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Social Sciences: Homeland Security

Homeland Security is the study of US efforts to prevent terrorist attacks and to reduce damages that may result from such attacks. A number of government agencies and organizations coordinate efforts in accomplishing these tasks. The academic study of Homeland Security draws on a number of disciplines at TAMUCT, including computer information systems, criminal justice, management, political science, and religious studies. To obtain a minor in Homeland Security, the student completes 18 hours of instruction from the following courses. One must select at least one course from each discipline (CIS, CJ, MGT, PLS, RS), and one must take CJK 340. Specific courses denoted by * are required.

Computer Information Systems (CISK)

441 IT Security and Risk Management
442 Computer Security Principles and Practices
446 Applied Security
448 Security Trends and Malware Analysis

Criminal Justice (C JK)

308 Comparative Criminal Justice Systems
310 Criminal Justice Supervision and Management
340* Homeland Security

Management (MGTK)

460* Emergency Management

Political Science (PLSK)

320 Terrorism and Political Violence
420 Weapons of Mass Destruction

Religious Studies (R SK)

420* Religious Terrorism

Courses

Computer Information Systems (CISK)

441 IT Security and Risk Management. This course provides an introduction to the fundamental principles and topics of Information Technology Security and Risk Management at the organizational level. Students will learn critical security principles that enable them to plan, develop and perform security tasks. The course will address hardware, software, processes, communications, applications and policies and procedures with respect to organizational IT Security and Risk Management. Lab fee $15.

442 Computer Security Principles and Practices. This course introduces the current principles and theory in the area of security. It examines the basic methods and practices of security as it affects modern business operations. This is an overview course of the concepts behind computer security. Course material will be supplemented with hands on exercises in the security laboratory. Topics covered include cryptography, authentication, access control, database security, malware, intrusion detection, firewalls, security policy and management, software and operating system security, auditing and legal aspects of cyber security. Prerequisite: CISK 441 or approval of Instructor. Lab Fee $15.

446 Applied Security. This course will validate and develop in depth hands on knowledge about the operation and defense from malware attacks. It builds on previous course work to understand rapid recovery and defense of systems from attack. Students develop knowledge about system vulnerabilities and the process of penetration of systems as a way to evaluate the security of systems. Specific topics investigated include social engineering, malware usage and identification, network tool familiarization and system hardening. Prerequisite: CISK 442 or approval of the instructor. Lab Fee $15.

448 Security Trends and Malware Analysis. This course analyzes and investigates security threats and ethical hacking methods. It takes a detailed examination of malware and virus operation. The course will also examine in detail current trends in the threat environment and the most current attack exploits. Student use a variety of methods to investigate current security threat and their mitigation. Topics include malware morphology, disassembly of malware, ethical hacking methods on systems including penetration, trends in the threats cape and methods to harden and protect systems. Student will learn research skills as they apply to the area of security. Prerequisite: CISK 446 or approval of the instructor. Lab Fee $15.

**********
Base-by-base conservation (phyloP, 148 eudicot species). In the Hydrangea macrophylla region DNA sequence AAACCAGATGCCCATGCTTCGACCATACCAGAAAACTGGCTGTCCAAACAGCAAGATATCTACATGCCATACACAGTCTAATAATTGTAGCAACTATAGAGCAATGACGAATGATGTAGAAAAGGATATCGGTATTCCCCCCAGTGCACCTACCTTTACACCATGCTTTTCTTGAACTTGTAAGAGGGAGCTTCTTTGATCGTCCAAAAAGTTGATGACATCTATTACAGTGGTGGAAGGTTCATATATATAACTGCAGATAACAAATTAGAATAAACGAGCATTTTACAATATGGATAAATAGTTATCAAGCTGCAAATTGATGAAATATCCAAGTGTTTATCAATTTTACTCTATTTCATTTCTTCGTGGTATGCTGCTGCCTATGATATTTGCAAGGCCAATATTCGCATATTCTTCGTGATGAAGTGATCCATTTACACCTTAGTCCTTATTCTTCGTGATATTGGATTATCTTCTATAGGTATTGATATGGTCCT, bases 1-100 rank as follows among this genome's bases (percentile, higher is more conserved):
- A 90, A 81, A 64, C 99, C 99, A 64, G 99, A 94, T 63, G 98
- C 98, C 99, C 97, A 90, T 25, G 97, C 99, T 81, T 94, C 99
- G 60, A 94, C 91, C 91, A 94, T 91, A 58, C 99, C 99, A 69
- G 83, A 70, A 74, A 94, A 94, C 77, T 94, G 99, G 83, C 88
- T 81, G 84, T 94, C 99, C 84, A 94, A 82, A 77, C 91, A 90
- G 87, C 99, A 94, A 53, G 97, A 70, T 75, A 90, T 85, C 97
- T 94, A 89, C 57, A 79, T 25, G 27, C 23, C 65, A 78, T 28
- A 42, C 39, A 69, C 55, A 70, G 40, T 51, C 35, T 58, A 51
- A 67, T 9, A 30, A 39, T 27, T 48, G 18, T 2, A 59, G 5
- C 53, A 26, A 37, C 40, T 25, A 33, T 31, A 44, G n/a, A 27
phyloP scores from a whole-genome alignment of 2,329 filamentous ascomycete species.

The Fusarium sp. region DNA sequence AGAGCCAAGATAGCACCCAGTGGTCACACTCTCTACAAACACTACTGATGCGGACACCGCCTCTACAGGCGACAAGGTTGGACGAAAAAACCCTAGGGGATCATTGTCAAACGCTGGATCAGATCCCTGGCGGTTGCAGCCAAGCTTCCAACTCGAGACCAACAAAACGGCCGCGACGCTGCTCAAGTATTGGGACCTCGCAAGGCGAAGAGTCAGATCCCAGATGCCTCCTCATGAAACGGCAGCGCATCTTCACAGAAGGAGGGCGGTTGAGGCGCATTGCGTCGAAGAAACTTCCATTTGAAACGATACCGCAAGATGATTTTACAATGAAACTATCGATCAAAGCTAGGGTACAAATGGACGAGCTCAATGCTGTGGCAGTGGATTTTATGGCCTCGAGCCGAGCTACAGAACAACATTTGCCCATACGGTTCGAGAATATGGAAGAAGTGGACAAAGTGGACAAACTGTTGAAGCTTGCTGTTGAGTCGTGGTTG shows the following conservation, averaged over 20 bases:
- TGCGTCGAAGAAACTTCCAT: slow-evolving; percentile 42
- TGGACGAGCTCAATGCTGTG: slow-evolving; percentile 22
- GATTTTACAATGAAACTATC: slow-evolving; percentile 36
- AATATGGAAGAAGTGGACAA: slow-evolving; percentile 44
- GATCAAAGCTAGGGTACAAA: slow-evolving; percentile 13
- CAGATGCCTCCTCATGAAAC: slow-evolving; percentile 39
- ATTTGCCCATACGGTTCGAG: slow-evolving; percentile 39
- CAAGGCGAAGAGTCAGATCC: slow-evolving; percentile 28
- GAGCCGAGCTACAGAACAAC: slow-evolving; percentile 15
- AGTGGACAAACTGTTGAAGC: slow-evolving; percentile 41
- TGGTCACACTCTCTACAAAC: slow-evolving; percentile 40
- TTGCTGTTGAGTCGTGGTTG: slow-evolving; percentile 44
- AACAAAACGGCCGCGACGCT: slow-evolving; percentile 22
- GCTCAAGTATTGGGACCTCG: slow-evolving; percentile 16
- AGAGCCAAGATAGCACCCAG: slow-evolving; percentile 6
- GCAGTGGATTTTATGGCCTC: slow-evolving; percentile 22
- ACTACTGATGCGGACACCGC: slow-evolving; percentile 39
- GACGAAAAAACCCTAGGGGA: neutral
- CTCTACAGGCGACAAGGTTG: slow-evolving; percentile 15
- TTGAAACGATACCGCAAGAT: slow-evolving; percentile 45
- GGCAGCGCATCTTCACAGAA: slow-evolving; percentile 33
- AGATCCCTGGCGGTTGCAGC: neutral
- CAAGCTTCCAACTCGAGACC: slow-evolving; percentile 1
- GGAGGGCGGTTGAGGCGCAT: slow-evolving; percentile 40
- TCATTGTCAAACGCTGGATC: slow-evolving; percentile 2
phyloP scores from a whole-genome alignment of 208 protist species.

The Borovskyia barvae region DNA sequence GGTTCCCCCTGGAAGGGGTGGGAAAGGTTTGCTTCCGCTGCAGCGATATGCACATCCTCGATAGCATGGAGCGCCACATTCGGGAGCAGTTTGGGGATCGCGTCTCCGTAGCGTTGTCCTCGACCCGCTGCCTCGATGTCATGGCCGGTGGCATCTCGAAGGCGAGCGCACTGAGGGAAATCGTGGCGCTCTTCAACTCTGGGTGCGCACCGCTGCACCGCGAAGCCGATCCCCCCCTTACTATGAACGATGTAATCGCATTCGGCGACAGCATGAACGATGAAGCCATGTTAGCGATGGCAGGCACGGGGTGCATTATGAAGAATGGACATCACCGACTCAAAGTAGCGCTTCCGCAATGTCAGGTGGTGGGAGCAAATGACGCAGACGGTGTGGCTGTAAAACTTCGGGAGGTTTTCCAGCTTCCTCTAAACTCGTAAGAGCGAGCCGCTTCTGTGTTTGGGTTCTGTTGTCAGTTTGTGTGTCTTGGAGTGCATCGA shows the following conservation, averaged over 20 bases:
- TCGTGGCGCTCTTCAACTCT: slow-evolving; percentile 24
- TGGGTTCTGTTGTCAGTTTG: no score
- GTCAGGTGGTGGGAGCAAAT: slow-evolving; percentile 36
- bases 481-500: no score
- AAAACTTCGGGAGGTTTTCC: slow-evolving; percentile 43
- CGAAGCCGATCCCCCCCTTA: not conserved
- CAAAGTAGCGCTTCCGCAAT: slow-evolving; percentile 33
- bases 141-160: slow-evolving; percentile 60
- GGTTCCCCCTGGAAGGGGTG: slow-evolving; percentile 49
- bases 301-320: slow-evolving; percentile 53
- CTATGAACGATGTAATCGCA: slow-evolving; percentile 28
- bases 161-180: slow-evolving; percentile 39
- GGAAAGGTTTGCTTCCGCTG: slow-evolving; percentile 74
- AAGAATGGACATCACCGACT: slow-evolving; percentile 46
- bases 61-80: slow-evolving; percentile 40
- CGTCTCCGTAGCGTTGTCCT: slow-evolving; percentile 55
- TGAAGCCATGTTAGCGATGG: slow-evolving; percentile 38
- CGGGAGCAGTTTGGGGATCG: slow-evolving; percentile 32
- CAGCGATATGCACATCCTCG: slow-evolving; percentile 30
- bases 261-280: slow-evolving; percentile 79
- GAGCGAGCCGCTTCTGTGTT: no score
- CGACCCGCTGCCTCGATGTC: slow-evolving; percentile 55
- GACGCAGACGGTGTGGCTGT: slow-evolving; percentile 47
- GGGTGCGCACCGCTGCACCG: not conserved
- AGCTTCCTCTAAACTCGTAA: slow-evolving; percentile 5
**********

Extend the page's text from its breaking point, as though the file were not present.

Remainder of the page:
Criminal Justice (C JK)

308 Comparative Criminal Justice Systems. A study of criminal justice systems around the world. The organization, administration, and philosophy of various criminal systems will be examined, along with the cultural and historical environment in which they developed and exist.

310 Criminal Justice Supervision and Management. A study of theories and principles of supervision as applied to criminal justice agencies. Topics include organization, leadership, motivation, human resources flow, and managerial ethics. Prerequisite: Junior classification or approval of instructor.

340 Homeland Security. An in-depth study of strategic, legal, policy, operational, and organizational issues associated with the defense of the U.S. homeland from foreign and domestic terrorist threats. Topics include psychology of mass movements, terrorists' ideology, religion and terror, legal issues in homeland security, weapons of mass destruction, effective interfacing between local, state, and federal agencies, emergency management operations and dealing with mass casualties.

Management (MGTK)

460 Emergency Management. This course presents the theories, principles, and approaches to emergency management. The Philosophy of Comprehensive Emergency Management (CEM) is discussed with its four phases of preparedness, mitigation, response, and recovery. An analysis of past disasters is presented along with their attendant policy formations leading to the FEMA all hazards approach.

Political Science (PLSK)

320 Terrorism and Political Violence. A study of the causes of terrorism and other forms of political violence, with particular emphasis on measures of prevention and counter-terrorism.

420 Weapons of Mass Destruction. Examines the physical and political effects of chemical, biological, and nuclear weapons, with emphasis on issues of deterrence and arms control.

Religious Studies (R SK)

420 Religious Terrorism. Examines the religious motivations, support, and tactics behind the phenomena of domestic and foreign terrorism.